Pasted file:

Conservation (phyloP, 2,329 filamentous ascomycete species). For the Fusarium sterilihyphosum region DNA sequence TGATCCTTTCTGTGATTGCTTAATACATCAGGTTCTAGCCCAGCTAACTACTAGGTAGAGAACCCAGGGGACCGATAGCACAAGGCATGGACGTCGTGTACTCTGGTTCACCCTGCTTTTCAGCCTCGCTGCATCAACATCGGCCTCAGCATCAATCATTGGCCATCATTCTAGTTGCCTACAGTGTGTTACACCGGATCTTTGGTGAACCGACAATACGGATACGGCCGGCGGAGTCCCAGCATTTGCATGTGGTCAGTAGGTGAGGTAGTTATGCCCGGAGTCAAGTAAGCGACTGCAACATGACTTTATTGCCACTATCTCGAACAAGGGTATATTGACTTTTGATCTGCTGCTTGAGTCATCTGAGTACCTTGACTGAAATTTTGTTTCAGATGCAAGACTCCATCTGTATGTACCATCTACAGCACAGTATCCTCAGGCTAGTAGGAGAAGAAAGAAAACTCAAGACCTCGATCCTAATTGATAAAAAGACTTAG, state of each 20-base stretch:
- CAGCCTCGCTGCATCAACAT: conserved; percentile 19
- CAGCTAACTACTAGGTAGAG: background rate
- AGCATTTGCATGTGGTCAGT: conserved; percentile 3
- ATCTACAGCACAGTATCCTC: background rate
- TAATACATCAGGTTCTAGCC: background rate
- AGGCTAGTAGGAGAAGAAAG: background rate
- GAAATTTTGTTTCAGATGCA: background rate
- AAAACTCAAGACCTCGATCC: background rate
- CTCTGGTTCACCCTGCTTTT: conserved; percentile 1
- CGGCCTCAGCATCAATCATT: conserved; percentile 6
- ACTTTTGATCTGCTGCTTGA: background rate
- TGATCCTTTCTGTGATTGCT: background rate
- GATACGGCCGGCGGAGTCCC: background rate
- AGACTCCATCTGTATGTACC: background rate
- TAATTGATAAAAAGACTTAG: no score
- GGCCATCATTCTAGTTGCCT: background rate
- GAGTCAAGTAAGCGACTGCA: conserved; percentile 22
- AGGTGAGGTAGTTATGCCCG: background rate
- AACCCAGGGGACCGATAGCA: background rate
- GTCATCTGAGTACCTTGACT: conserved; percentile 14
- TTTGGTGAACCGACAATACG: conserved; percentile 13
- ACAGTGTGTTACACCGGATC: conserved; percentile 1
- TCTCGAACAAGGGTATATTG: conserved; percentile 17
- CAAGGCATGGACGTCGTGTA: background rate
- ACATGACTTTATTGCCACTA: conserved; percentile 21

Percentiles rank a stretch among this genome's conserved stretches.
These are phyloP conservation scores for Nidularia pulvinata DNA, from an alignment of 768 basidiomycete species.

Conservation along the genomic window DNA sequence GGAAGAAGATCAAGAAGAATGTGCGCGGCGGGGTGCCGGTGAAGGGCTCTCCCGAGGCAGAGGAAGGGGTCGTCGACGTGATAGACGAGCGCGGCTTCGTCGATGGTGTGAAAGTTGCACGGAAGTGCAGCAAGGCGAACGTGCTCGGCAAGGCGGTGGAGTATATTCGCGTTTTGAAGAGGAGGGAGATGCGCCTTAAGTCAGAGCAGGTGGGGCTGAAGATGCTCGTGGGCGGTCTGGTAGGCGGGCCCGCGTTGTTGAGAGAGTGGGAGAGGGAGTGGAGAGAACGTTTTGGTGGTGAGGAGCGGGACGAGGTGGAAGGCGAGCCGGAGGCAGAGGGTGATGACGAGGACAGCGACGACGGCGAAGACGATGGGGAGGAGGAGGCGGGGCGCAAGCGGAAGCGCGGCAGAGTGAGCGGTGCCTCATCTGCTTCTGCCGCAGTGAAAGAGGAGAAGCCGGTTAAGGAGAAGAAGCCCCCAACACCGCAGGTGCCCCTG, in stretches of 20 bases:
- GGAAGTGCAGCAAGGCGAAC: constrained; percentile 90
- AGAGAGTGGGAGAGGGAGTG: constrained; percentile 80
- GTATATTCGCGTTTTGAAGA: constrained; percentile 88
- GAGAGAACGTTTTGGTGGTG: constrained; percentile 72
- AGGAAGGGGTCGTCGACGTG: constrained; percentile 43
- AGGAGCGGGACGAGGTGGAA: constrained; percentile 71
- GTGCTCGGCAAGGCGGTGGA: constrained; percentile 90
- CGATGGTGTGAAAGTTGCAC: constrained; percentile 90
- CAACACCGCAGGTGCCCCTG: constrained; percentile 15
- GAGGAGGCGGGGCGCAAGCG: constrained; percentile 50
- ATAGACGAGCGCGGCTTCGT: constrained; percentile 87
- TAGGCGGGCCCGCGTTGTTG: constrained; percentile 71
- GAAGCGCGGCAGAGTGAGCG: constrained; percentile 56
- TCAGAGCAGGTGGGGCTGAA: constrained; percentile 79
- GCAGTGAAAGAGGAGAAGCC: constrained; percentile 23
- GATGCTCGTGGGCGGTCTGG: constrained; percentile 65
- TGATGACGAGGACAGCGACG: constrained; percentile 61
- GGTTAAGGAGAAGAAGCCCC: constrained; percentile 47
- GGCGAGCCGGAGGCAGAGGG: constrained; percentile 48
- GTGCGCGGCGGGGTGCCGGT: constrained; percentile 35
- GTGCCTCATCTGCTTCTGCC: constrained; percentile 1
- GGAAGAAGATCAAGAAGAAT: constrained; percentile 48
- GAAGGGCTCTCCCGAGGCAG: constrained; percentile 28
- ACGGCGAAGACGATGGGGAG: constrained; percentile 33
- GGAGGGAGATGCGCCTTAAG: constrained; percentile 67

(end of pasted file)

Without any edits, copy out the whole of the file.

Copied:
Conservation (phyloP, 2,329 filamentous ascomycete species). For the Fusarium sterilihyphosum region DNA sequence TGATCCTTTCTGTGATTGCTTAATACATCAGGTTCTAGCCCAGCTAACTACTAGGTAGAGAACCCAGGGGACCGATAGCACAAGGCATGGACGTCGTGTACTCTGGTTCACCCTGCTTTTCAGCCTCGCTGCATCAACATCGGCCTCAGCATCAATCATTGGCCATCATTCTAGTTGCCTACAGTGTGTTACACCGGATCTTTGGTGAACCGACAATACGGATACGGCCGGCGGAGTCCCAGCATTTGCATGTGGTCAGTAGGTGAGGTAGTTATGCCCGGAGTCAAGTAAGCGACTGCAACATGACTTTATTGCCACTATCTCGAACAAGGGTATATTGACTTTTGATCTGCTGCTTGAGTCATCTGAGTACCTTGACTGAAATTTTGTTTCAGATGCAAGACTCCATCTGTATGTACCATCTACAGCACAGTATCCTCAGGCTAGTAGGAGAAGAAAGAAAACTCAAGACCTCGATCCTAATTGATAAAAAGACTTAG, state of each 20-base stretch:
- CAGCCTCGCTGCATCAACAT: conserved; percentile 19
- CAGCTAACTACTAGGTAGAG: background rate
- AGCATTTGCATGTGGTCAGT: conserved; percentile 3
- ATCTACAGCACAGTATCCTC: background rate
- TAATACATCAGGTTCTAGCC: background rate
- AGGCTAGTAGGAGAAGAAAG: background rate
- GAAATTTTGTTTCAGATGCA: background rate
- AAAACTCAAGACCTCGATCC: background rate
- CTCTGGTTCACCCTGCTTTT: conserved; percentile 1
- CGGCCTCAGCATCAATCATT: conserved; percentile 6
- ACTTTTGATCTGCTGCTTGA: background rate
- TGATCCTTTCTGTGATTGCT: background rate
- GATACGGCCGGCGGAGTCCC: background rate
- AGACTCCATCTGTATGTACC: background rate
- TAATTGATAAAAAGACTTAG: no score
- GGCCATCATTCTAGTTGCCT: background rate
- GAGTCAAGTAAGCGACTGCA: conserved; percentile 22
- AGGTGAGGTAGTTATGCCCG: background rate
- AACCCAGGGGACCGATAGCA: background rate
- GTCATCTGAGTACCTTGACT: conserved; percentile 14
- TTTGGTGAACCGACAATACG: conserved; percentile 13
- ACAGTGTGTTACACCGGATC: conserved; percentile 1
- TCTCGAACAAGGGTATATTG: conserved; percentile 17
- CAAGGCATGGACGTCGTGTA: background rate
- ACATGACTTTATTGCCACTA: conserved; percentile 21

Percentiles rank a stretch among this genome's conserved stretches.
These are phyloP conservation scores for Nidularia pulvinata DNA, from an alignment of 768 basidiomycete species.

Conservation along the genomic window DNA sequence GGAAGAAGATCAAGAAGAATGTGCGCGGCGGGGTGCCGGTGAAGGGCTCTCCCGAGGCAGAGGAAGGGGTCGTCGACGTGATAGACGAGCGCGGCTTCGTCGATGGTGTGAAAGTTGCACGGAAGTGCAGCAAGGCGAACGTGCTCGGCAAGGCGGTGGAGTATATTCGCGTTTTGAAGAGGAGGGAGATGCGCCTTAAGTCAGAGCAGGTGGGGCTGAAGATGCTCGTGGGCGGTCTGGTAGGCGGGCCCGCGTTGTTGAGAGAGTGGGAGAGGGAGTGGAGAGAACGTTTTGGTGGTGAGGAGCGGGACGAGGTGGAAGGCGAGCCGGAGGCAGAGGGTGATGACGAGGACAGCGACGACGGCGAAGACGATGGGGAGGAGGAGGCGGGGCGCAAGCGGAAGCGCGGCAGAGTGAGCGGTGCCTCATCTGCTTCTGCCGCAGTGAAAGAGGAGAAGCCGGTTAAGGAGAAGAAGCCCCCAACACCGCAGGTGCCCCTG, in stretches of 20 bases:
- GGAAGTGCAGCAAGGCGAAC: constrained; percentile 90
- AGAGAGTGGGAGAGGGAGTG: constrained; percentile 80
- GTATATTCGCGTTTTGAAGA: constrained; percentile 88
- GAGAGAACGTTTTGGTGGTG: constrained; percentile 72
- AGGAAGGGGTCGTCGACGTG: constrained; percentile 43
- AGGAGCGGGACGAGGTGGAA: constrained; percentile 71
- GTGCTCGGCAAGGCGGTGGA: constrained; percentile 90
- CGATGGTGTGAAAGTTGCAC: constrained; percentile 90
- CAACACCGCAGGTGCCCCTG: constrained; percentile 15
- GAGGAGGCGGGGCGCAAGCG: constrained; percentile 50
- ATAGACGAGCGCGGCTTCGT: constrained; percentile 87
- TAGGCGGGCCCGCGTTGTTG: constrained; percentile 71
- GAAGCGCGGCAGAGTGAGCG: constrained; percentile 56
- TCAGAGCAGGTGGGGCTGAA: constrained; percentile 79
- GCAGTGAAAGAGGAGAAGCC: constrained; percentile 23
- GATGCTCGTGGGCGGTCTGG: constrained; percentile 65
- TGATGACGAGGACAGCGACG: constrained; percentile 61
- GGTTAAGGAGAAGAAGCCCC: constrained; percentile 47
- GGCGAGCCGGAGGCAGAGGG: constrained; percentile 48
- GTGCGCGGCGGGGTGCCGGT: constrained; percentile 35
- GTGCCTCATCTGCTTCTGCC: constrained; percentile 1
- GGAAGAAGATCAAGAAGAAT: constrained; percentile 48
- GAAGGGCTCTCCCGAGGCAG: constrained; percentile 28
- ACGGCGAAGACGATGGGGAG: constrained; percentile 33
- GGAGGGAGATGCGCCTTAAG: constrained; percentile 67